Det förgångna är framtiden: Ursprungsfolk och självbestämmande i Hawai´i

Detta är en avhandling från Department of Sociology, University of Lund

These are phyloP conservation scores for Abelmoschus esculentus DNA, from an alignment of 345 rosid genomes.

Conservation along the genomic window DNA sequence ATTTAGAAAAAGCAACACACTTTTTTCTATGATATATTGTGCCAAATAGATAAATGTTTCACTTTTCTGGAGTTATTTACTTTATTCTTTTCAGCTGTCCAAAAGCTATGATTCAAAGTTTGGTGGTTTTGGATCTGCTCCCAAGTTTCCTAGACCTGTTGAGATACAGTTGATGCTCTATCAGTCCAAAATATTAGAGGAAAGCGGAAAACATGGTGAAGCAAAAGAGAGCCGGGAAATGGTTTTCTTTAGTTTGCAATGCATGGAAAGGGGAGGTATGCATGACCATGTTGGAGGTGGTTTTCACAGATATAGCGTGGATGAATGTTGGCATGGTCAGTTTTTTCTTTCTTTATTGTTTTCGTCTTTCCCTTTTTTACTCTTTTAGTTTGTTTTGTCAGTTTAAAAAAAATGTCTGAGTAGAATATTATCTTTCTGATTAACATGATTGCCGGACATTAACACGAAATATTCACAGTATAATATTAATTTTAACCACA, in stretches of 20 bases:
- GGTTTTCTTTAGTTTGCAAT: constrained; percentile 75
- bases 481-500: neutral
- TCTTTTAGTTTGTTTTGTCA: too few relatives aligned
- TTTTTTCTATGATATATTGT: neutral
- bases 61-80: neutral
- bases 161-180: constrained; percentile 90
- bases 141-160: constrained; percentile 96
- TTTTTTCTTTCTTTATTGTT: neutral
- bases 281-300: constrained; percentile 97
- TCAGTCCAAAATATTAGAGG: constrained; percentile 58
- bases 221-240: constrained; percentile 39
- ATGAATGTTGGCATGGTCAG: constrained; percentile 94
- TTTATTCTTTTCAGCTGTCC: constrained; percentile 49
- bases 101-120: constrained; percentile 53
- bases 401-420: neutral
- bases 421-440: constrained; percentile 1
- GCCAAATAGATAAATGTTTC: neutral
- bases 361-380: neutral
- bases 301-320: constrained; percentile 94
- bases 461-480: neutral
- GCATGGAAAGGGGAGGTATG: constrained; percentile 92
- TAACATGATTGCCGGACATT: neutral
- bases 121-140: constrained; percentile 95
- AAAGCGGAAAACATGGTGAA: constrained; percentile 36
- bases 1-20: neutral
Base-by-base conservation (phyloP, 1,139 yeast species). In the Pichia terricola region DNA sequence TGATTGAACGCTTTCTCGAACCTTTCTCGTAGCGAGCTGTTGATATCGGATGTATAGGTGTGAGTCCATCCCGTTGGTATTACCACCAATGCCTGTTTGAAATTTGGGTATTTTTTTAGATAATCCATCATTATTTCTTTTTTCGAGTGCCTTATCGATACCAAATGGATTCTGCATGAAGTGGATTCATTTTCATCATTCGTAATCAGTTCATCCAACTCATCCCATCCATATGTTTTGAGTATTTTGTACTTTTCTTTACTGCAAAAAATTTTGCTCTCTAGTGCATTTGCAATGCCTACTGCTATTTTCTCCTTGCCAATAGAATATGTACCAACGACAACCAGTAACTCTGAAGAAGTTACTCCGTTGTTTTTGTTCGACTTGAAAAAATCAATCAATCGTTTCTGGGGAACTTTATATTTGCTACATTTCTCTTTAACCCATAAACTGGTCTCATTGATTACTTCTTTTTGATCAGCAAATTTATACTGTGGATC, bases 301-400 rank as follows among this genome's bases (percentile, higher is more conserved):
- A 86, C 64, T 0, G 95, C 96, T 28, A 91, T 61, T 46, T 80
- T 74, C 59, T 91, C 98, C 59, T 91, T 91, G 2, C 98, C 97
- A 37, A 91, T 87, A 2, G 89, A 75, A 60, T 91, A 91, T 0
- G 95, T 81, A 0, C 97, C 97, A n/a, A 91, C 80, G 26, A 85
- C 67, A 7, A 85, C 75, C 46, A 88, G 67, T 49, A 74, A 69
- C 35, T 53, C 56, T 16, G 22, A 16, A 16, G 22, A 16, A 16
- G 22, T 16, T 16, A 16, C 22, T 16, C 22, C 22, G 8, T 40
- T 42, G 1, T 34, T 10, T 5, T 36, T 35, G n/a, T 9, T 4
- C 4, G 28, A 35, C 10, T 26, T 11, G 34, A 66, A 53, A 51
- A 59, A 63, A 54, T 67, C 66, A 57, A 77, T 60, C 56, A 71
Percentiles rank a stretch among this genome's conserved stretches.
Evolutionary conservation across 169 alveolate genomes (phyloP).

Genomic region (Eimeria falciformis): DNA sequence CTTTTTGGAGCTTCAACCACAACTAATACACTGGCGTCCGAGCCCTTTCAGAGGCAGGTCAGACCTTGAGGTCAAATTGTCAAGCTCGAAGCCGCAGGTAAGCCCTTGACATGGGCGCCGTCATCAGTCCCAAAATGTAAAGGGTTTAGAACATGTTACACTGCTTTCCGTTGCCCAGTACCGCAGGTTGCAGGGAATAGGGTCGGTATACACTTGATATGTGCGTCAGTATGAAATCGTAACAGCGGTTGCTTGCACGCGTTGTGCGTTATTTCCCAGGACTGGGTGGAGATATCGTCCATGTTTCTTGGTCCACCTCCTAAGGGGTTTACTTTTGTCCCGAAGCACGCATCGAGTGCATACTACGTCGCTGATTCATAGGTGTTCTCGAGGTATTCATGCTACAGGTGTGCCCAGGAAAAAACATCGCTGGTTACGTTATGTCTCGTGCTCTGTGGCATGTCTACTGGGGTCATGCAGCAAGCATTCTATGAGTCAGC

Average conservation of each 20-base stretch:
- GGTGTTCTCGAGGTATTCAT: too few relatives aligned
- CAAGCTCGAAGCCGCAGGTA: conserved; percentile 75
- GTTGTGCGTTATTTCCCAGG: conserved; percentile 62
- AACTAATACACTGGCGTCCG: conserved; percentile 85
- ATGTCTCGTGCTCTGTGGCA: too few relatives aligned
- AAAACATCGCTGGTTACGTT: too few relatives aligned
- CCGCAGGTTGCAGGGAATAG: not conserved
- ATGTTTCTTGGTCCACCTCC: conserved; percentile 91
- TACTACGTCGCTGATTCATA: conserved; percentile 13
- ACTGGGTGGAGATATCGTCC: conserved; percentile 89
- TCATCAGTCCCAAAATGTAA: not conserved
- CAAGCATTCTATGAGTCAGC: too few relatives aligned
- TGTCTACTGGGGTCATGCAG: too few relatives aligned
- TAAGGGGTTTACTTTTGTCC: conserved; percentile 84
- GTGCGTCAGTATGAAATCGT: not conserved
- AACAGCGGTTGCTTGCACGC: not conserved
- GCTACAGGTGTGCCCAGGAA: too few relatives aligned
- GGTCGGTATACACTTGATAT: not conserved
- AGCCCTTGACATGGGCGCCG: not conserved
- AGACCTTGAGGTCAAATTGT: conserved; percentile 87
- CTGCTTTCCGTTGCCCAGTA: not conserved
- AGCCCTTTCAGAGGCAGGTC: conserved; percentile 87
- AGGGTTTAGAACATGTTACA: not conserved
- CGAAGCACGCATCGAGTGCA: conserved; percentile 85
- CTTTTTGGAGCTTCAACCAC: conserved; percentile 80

Sammanfattning: The sovereignty- and self-determination movements of indigenous peoples are a salient factor on the political agenda in many western world countries. Indigenous peoples in Hawai´i and elsewhere have become increasingly politicised in hope of changing their relationship with the states within which they are located. The discourse of indigenous peoples turn around the concept ”First Nations” whose collective and inherent rights to self-determination have never been extinguished but prevail in international and national law as a basis for constitutional concessions and affirmative action. This claim asserts that indigenous peoples have a special relationship with the state based on a unique set of entitlements. In western countries considerable energy has been spent in redefining indigenousness as a distinctive social and political category with a corresponding set of characteristics and delegated powers that derive from acknowledgement of their historically based status as ”nations within”. Confrontation between indigenous peoples and the state in the last two or three decades or so, has focused around issues such as land and political self-determination. These issues have been seen as essential in establishing control over matters of internal jurisdiction. Without land no self-determination. Without self-determination no control over the economic, social or cultural development and future. This is a study of the political change surrounding self-determination movements of indigenous peoples who are asserting a claim to inherent sovereignty and special political status. I show how these claims have forced western democratic nations to rethink basic asssumptions regarding individual and group rights and the basis of rights in political society. This task requires examining how it has been possible for indigenous peoples to be successful in extracting certain constitutional and legislative concessions leading to self-determination. Within this context I show how structuring political debate around these claims uniquely affects national policy This study is therefore primarily concerned with the factors that have influenced that political change. In order to understand the effect of the claims of indigenous peoples the study concentrates on Hawai´i and the native hawaiian ´kanaka maoli sovereignty movement´. It focuses on how and by which strategic means the movement has been able to extract certain politically significant changes. The intention is to construct a theoretically and empirically informed framework for understanding how indigenous peoples´ movements in the West pursue goals sovereignty and self-determination. Another central concern for this study is the comparative dimension. The anthropological perspective on political change in this field focuses on the political actors and the dynamics of interaction within the arenas of government policy, law and administration. I explore indigenous-state relations as an interplay between structure and agency. Indigenous peoples in the West not only act within the limits set by the state, they also tend to act upon these limits in reworking the political order around them. This is accomplished by employing the political argument of ´inherent sovereignty´ with its content of historically founded political identity and its moral connotations in political and the legal arenas at international and national levels. By connecting political status as indigenous peoples with the argument of inherent sovereignty it has been possible to effect significant political change that generally speaking lies outside the realm of the liberal domain of the Western democratic states.

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